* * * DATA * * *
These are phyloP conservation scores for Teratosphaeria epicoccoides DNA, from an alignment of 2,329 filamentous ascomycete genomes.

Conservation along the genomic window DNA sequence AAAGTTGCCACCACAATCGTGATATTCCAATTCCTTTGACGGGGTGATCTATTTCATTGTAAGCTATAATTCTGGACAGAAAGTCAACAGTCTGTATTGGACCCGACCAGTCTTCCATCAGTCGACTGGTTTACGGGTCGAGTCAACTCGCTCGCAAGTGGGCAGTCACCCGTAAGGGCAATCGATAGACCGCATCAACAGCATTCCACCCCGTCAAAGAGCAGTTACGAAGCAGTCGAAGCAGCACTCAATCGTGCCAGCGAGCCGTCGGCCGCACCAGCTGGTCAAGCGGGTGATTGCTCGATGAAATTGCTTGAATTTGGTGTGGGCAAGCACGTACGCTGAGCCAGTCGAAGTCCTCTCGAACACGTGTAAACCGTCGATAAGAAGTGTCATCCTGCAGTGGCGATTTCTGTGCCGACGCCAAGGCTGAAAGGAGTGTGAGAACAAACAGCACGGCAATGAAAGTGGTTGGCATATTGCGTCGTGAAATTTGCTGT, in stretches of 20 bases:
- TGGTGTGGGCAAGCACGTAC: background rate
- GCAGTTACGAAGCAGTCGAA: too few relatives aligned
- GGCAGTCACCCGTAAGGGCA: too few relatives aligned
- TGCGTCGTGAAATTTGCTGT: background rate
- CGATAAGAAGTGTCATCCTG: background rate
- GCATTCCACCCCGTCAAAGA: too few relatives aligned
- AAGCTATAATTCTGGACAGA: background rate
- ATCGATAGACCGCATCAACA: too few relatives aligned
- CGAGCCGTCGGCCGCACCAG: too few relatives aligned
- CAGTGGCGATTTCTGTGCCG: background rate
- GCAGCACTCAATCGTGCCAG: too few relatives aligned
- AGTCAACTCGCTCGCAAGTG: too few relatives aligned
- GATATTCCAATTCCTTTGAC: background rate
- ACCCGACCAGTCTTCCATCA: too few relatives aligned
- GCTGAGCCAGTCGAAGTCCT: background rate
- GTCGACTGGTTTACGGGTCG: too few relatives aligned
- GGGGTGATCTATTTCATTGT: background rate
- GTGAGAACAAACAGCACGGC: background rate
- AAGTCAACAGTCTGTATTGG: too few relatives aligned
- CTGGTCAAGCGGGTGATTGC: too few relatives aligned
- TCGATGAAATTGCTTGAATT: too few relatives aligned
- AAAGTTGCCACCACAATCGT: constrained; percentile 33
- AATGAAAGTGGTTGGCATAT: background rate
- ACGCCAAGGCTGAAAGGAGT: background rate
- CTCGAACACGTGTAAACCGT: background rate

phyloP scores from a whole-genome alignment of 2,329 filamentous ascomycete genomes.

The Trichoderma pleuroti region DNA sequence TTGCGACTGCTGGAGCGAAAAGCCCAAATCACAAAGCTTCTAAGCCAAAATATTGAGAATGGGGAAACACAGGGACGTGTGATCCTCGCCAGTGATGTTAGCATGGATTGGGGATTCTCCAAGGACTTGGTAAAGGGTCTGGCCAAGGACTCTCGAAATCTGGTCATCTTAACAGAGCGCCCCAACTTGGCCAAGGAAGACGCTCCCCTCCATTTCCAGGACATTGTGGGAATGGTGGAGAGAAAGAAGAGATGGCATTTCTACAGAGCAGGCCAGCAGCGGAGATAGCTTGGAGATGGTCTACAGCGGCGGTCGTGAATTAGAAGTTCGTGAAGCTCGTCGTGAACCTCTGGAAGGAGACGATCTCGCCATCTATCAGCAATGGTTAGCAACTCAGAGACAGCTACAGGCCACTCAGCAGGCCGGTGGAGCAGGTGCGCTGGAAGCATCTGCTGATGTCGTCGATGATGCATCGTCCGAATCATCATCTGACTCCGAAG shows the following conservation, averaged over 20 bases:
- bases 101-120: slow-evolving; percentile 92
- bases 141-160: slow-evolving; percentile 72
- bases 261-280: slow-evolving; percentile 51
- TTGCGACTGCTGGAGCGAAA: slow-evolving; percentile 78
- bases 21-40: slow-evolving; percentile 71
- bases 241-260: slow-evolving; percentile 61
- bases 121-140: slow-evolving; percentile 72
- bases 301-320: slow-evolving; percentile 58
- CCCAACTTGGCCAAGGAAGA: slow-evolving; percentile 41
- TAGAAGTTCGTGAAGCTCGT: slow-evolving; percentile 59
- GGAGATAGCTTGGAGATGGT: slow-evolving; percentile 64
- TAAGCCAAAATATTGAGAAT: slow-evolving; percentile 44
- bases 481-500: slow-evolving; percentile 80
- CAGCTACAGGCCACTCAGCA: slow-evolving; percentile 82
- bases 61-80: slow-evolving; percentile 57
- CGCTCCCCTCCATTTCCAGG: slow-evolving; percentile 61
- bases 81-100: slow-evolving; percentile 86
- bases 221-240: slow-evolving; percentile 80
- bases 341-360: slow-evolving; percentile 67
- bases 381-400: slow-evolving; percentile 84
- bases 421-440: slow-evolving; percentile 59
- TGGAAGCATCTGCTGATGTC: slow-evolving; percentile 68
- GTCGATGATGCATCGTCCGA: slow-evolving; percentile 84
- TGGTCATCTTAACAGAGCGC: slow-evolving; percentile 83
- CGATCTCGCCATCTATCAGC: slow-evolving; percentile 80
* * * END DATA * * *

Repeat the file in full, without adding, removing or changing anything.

These are phyloP conservation scores for Teratosphaeria epicoccoides DNA, from an alignment of 2,329 filamentous ascomycete genomes.

Conservation along the genomic window DNA sequence AAAGTTGCCACCACAATCGTGATATTCCAATTCCTTTGACGGGGTGATCTATTTCATTGTAAGCTATAATTCTGGACAGAAAGTCAACAGTCTGTATTGGACCCGACCAGTCTTCCATCAGTCGACTGGTTTACGGGTCGAGTCAACTCGCTCGCAAGTGGGCAGTCACCCGTAAGGGCAATCGATAGACCGCATCAACAGCATTCCACCCCGTCAAAGAGCAGTTACGAAGCAGTCGAAGCAGCACTCAATCGTGCCAGCGAGCCGTCGGCCGCACCAGCTGGTCAAGCGGGTGATTGCTCGATGAAATTGCTTGAATTTGGTGTGGGCAAGCACGTACGCTGAGCCAGTCGAAGTCCTCTCGAACACGTGTAAACCGTCGATAAGAAGTGTCATCCTGCAGTGGCGATTTCTGTGCCGACGCCAAGGCTGAAAGGAGTGTGAGAACAAACAGCACGGCAATGAAAGTGGTTGGCATATTGCGTCGTGAAATTTGCTGT, in stretches of 20 bases:
- TGGTGTGGGCAAGCACGTAC: background rate
- GCAGTTACGAAGCAGTCGAA: too few relatives aligned
- GGCAGTCACCCGTAAGGGCA: too few relatives aligned
- TGCGTCGTGAAATTTGCTGT: background rate
- CGATAAGAAGTGTCATCCTG: background rate
- GCATTCCACCCCGTCAAAGA: too few relatives aligned
- AAGCTATAATTCTGGACAGA: background rate
- ATCGATAGACCGCATCAACA: too few relatives aligned
- CGAGCCGTCGGCCGCACCAG: too few relatives aligned
- CAGTGGCGATTTCTGTGCCG: background rate
- GCAGCACTCAATCGTGCCAG: too few relatives aligned
- AGTCAACTCGCTCGCAAGTG: too few relatives aligned
- GATATTCCAATTCCTTTGAC: background rate
- ACCCGACCAGTCTTCCATCA: too few relatives aligned
- GCTGAGCCAGTCGAAGTCCT: background rate
- GTCGACTGGTTTACGGGTCG: too few relatives aligned
- GGGGTGATCTATTTCATTGT: background rate
- GTGAGAACAAACAGCACGGC: background rate
- AAGTCAACAGTCTGTATTGG: too few relatives aligned
- CTGGTCAAGCGGGTGATTGC: too few relatives aligned
- TCGATGAAATTGCTTGAATT: too few relatives aligned
- AAAGTTGCCACCACAATCGT: constrained; percentile 33
- AATGAAAGTGGTTGGCATAT: background rate
- ACGCCAAGGCTGAAAGGAGT: background rate
- CTCGAACACGTGTAAACCGT: background rate

phyloP scores from a whole-genome alignment of 2,329 filamentous ascomycete genomes.

The Trichoderma pleuroti region DNA sequence TTGCGACTGCTGGAGCGAAAAGCCCAAATCACAAAGCTTCTAAGCCAAAATATTGAGAATGGGGAAACACAGGGACGTGTGATCCTCGCCAGTGATGTTAGCATGGATTGGGGATTCTCCAAGGACTTGGTAAAGGGTCTGGCCAAGGACTCTCGAAATCTGGTCATCTTAACAGAGCGCCCCAACTTGGCCAAGGAAGACGCTCCCCTCCATTTCCAGGACATTGTGGGAATGGTGGAGAGAAAGAAGAGATGGCATTTCTACAGAGCAGGCCAGCAGCGGAGATAGCTTGGAGATGGTCTACAGCGGCGGTCGTGAATTAGAAGTTCGTGAAGCTCGTCGTGAACCTCTGGAAGGAGACGATCTCGCCATCTATCAGCAATGGTTAGCAACTCAGAGACAGCTACAGGCCACTCAGCAGGCCGGTGGAGCAGGTGCGCTGGAAGCATCTGCTGATGTCGTCGATGATGCATCGTCCGAATCATCATCTGACTCCGAAG shows the following conservation, averaged over 20 bases:
- bases 101-120: slow-evolving; percentile 92
- bases 141-160: slow-evolving; percentile 72
- bases 261-280: slow-evolving; percentile 51
- TTGCGACTGCTGGAGCGAAA: slow-evolving; percentile 78
- bases 21-40: slow-evolving; percentile 71
- bases 241-260: slow-evolving; percentile 61
- bases 121-140: slow-evolving; percentile 72
- bases 301-320: slow-evolving; percentile 58
- CCCAACTTGGCCAAGGAAGA: slow-evolving; percentile 41
- TAGAAGTTCGTGAAGCTCGT: slow-evolving; percentile 59
- GGAGATAGCTTGGAGATGGT: slow-evolving; percentile 64
- TAAGCCAAAATATTGAGAAT: slow-evolving; percentile 44
- bases 481-500: slow-evolving; percentile 80
- CAGCTACAGGCCACTCAGCA: slow-evolving; percentile 82
- bases 61-80: slow-evolving; percentile 57
- CGCTCCCCTCCATTTCCAGG: slow-evolving; percentile 61
- bases 81-100: slow-evolving; percentile 86
- bases 221-240: slow-evolving; percentile 80
- bases 341-360: slow-evolving; percentile 67
- bases 381-400: slow-evolving; percentile 84
- bases 421-440: slow-evolving; percentile 59
- TGGAAGCATCTGCTGATGTC: slow-evolving; percentile 68
- GTCGATGATGCATCGTCCGA: slow-evolving; percentile 84
- TGGTCATCTTAACAGAGCGC: slow-evolving; percentile 83
- CGATCTCGCCATCTATCAGC: slow-evolving; percentile 80